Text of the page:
Tribunals and tribunalisation (Polity) : Important Topics for UPSC Exams
Tribunal is an administrative body established for the purpose of discharging quasi-judicial duties. Tribunals relieve the burden of judiciary and provide quick and speedy justice. It is to be noted that tribunals are not courts because courts follow the Courts are governed by strict procedure defined in CrPC, IPC and the Indian Evidence Act whereas tribunals are driven by the principles of natural justice.
Mandate (Constitutional provisions)
The provision for Tribunals was added by the 42nd Constitutional amendment act which added two new articles to the constitution.
1. Article 323-A : of the constitution which empowers the parliament to provide for the establishment of administrative tribunals for adjudicating the disputes relating to recruitment and conditions of service of a person appointed to public service of centre, states, local bodies, public corporations and other public authority. Accordingly parliament has enacted Administrative Tribunals Act,1985 which authorizes parliament to establish Centre and state Administrative tribunals (CAT & SATs).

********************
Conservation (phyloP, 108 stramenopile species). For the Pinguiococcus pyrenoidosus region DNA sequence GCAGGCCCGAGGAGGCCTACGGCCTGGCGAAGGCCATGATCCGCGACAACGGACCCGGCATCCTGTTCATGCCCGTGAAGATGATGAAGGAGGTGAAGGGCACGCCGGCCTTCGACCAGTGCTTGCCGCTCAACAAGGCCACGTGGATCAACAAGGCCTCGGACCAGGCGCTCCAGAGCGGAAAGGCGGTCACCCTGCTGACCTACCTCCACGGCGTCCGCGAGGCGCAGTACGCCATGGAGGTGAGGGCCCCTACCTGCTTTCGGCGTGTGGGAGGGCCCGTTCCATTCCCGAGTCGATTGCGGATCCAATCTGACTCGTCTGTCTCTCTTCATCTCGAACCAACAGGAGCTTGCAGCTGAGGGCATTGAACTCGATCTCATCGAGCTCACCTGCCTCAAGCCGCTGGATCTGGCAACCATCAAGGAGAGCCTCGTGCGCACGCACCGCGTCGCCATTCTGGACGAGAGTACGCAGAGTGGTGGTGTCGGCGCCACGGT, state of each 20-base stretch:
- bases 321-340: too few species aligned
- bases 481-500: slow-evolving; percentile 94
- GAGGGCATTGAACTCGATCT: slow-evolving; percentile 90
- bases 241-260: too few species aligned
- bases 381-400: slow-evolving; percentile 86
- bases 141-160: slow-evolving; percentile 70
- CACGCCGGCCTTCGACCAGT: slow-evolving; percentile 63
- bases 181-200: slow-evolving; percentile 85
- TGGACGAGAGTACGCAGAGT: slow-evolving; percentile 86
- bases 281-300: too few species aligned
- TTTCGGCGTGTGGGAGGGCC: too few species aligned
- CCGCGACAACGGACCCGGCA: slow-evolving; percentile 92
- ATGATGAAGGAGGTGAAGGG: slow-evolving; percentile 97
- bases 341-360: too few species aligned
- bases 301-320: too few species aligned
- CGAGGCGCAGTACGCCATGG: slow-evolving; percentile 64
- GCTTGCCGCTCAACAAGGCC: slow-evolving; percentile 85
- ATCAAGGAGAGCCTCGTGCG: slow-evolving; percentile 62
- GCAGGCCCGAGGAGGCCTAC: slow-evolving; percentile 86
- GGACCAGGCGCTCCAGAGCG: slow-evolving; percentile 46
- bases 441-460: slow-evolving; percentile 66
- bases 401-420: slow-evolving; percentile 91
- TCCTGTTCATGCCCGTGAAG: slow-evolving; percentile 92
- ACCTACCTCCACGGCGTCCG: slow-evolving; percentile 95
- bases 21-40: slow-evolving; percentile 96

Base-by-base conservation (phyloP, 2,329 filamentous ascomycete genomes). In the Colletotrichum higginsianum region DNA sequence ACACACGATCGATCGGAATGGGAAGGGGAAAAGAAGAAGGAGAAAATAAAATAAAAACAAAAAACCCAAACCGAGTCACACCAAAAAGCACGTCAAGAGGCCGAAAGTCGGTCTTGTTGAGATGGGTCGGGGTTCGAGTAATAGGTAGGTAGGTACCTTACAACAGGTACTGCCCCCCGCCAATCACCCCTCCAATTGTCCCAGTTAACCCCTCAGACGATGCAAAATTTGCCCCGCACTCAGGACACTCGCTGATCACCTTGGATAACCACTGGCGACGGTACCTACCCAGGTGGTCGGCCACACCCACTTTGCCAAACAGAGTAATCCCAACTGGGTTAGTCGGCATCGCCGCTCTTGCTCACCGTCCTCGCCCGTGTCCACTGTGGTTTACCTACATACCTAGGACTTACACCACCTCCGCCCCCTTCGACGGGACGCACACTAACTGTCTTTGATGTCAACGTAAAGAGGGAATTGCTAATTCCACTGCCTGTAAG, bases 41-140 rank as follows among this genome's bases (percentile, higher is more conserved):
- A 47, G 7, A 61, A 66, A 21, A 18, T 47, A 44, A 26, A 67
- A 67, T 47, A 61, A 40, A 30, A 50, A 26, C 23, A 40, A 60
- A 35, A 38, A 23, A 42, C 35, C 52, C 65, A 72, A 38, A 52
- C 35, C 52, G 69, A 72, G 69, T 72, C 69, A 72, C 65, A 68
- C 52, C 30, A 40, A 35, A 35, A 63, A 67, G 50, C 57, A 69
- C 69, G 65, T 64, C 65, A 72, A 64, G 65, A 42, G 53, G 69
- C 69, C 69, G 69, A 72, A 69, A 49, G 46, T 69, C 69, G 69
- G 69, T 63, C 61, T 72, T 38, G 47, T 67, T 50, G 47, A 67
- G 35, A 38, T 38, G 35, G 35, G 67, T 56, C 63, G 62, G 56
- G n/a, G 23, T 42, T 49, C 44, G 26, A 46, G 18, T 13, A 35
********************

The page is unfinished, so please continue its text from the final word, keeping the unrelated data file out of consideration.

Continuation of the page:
A. Central Administrative Tribunal (CAT): It was set up in 1985 with the principal bench at Delhi and additional benches in other states ( It now has 17 benches, 15 operating at seats of HC’s and 2 in Lucknow and Jaipur.
It has original jurisdiction in matters related to recruitment and service of public servants (All India services, central services etc).
Its members have a status of High Court judges and are appointed by president.
Appeals against the order of CAT lie before the division of High Court after Supreme Court’s Chandra Kumar Judgement.
B. State administrative tribunals
Central government can establish state administrative tribunals on request of the state according to Administrative tribunals act of 1985
SAT’s enjoy original jurisdiction in relation to the matters of state government employees.
Chairman and members are appointed by President in consultation with the governor.
2. Article 323-B which empowers the parliament and the state legislatures to establish tribunals for adjudication of disputes related to following matters
• Foreign exchange, Imports and Exports
• Industry and Labour
• Land reforms
• Ceiling on Urban Property
• Elections to parliament and state legislature
• Food stuffs
• Rent and Tenancy Rights